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: Rate The Last Movie You Saw  ( 3954182 )
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« #12180 : June 22, 2013, 07:32:24 PM »

Rider on the Rain (1970) "Le passager de la pluie" I haven't seen this since I saw it on Times Square in 1971, forgot how great it was and Marlène Jobert is a real cutie. The 905 Entertainment DVD is a lousy print though.

« : June 22, 2013, 07:44:36 PM cigar joe »

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« #12181 : June 22, 2013, 07:37:29 PM »

Much Ado About Nothing (2013) - 8/10 - Joss Whedon's low budget, modern-dress Shakespeare, starring a slew of Buffy/Angel/Avengers alums. It's off-beat and self-aware in patented Whedon fashion; he gives the actors free rein to mug to their hearts content (Alexis Denisof and Clark Gregg are the best/worst offenders), with lots of hilarious modernisms (Dogberry and his constables sporting Maverick shades! Don John's arrest filmed by a TMZ-style tabloid!) which emphasize Shakespeare's silly plot. The previous sentence could easily be a criticism but it worked for me. The actors have chemistry and the staging and delivery crackles with wit. If nothing else it lacks the obnoxious stunt casting of Branaugh's version.

« : June 22, 2013, 09:25:37 PM Groggy »


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« #12182 : June 23, 2013, 03:40:16 AM »

1. If Winter Comes (1947) 7.5/10

With Walter Pidgeon, Deborah Kerr, and a very young Janet Leigh in a supporting role.

2. Guns, Girls, and Gangsters (1959) 6/10

The title will tell you exactly what this is - a hilariously crappy cheap B-caper movie. I see this title coming up on TCM, and how can I possibly turn down a movie with an awesome title like this? Featuring Mamie Van Doren, Gerald Mohr, and Lee Van Cleef in all his menacing tough guy glory, playing a gangster who breaks out of prison just three months before his parole hearing because he hears that his wife (played by Van Doren) is messing around with other guys, while they are plotting a robbery of an armored car.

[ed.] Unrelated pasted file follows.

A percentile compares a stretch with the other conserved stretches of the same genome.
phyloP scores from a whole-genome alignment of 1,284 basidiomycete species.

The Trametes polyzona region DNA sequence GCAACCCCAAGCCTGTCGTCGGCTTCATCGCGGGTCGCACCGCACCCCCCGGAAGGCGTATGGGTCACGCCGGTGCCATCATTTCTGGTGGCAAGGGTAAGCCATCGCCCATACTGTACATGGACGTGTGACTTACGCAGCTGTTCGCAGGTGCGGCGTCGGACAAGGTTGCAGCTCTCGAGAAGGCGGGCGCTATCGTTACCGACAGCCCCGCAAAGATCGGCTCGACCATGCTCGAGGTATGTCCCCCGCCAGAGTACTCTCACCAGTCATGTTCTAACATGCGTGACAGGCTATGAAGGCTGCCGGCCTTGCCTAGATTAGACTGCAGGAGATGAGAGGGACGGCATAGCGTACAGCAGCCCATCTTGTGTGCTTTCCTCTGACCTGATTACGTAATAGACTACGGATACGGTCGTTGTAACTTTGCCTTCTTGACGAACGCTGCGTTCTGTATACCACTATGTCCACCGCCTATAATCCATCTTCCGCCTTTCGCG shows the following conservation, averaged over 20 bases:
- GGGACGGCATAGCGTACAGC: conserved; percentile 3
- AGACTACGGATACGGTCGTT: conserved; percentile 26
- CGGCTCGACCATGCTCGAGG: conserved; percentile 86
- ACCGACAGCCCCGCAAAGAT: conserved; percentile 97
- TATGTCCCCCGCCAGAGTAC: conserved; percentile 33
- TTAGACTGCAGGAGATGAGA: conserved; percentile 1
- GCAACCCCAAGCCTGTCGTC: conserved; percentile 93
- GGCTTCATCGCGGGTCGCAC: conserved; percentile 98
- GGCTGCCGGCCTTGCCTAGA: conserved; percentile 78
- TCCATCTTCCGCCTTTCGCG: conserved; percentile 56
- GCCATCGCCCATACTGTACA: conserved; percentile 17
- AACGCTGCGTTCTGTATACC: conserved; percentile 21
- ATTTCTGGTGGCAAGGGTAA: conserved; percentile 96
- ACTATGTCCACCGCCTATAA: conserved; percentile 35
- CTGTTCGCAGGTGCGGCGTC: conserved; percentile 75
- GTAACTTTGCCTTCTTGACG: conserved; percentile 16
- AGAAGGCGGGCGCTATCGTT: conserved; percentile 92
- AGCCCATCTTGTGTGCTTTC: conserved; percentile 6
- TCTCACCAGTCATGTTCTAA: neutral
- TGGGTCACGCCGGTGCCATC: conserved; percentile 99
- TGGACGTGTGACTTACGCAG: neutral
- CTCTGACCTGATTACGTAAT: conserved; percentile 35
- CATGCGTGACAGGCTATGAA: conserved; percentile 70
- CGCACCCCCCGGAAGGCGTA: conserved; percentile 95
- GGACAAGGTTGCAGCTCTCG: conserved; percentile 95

Van Doren is smoking hot, but has zero acting talent.
This is one of the cheap ass caper films where the entire thing is narrated beginning to end, you wonder why the hell the actors are even needed - everything that happens is told to you by the narrator, it's like the filmmakers are unaware that the point of a movie is to see things happen, not be told.
But if you like those hilariously ridiculous crime movies, with the tough guy dialogue and busty blonde with no talent, this is the sort of movie for you.
Here is a frightful recent photo of Van Doren http://en.wikipedia.org/wiki/File:Mamie_Van_Doren_LF.jpg
I hear the 80-year old is spending her time these days running a website and blog where she sells autographs and posts nude photos of herself.


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« #12183 : June 23, 2013, 01:46:35 PM »

Much Ado About Nothing (2013) - 8/10 - Joss Whedon's low budget, modern-dress Shakespeare, starring a slew of Buffy/Angel/Avengers alums. It's off-beat and self-aware in patented Whedon fashion; he gives the actors free rein to mug to their hearts content (Alexis Denisof and Clark Gregg are the best/worst offenders), with lots of hilarious modernisms (Dogberry and his constables sporting Maverick shades! Don John's arrest filmed by a TMZ-style tabloid!) which emphasize Shakespeare's silly plot. The previous sentence could easily be a criticism but it worked for me. The actors have chemistry and the staging and delivery crackles with wit. If nothing else it lacks the obnoxious stunt casting of Branaugh's version.
Watched this today, but less enthusiastically. I thought it started well, and everything was working until the plot turned sinister, then it was impossible to take any of it seriously. Hey, these are just L.A. actors hanging out at Whedon's house, nobody's in any danger of really getting killed or anything. And then there was Dogberry and his crew: they're supposed to be the funniest thing in the play, but their comic timing was off. We should be able to note every word Dogberry gets wrong, but the delivery was so low I could barely make things out. Oh well, I do agree this is better than Branaugh's version (though Whedon is guilty of at least one case of stunt casting as well).



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« #12184 : June 23, 2013, 02:07:43 PM »

The Conversation - 9/10 - 3rd viewing, second in a week.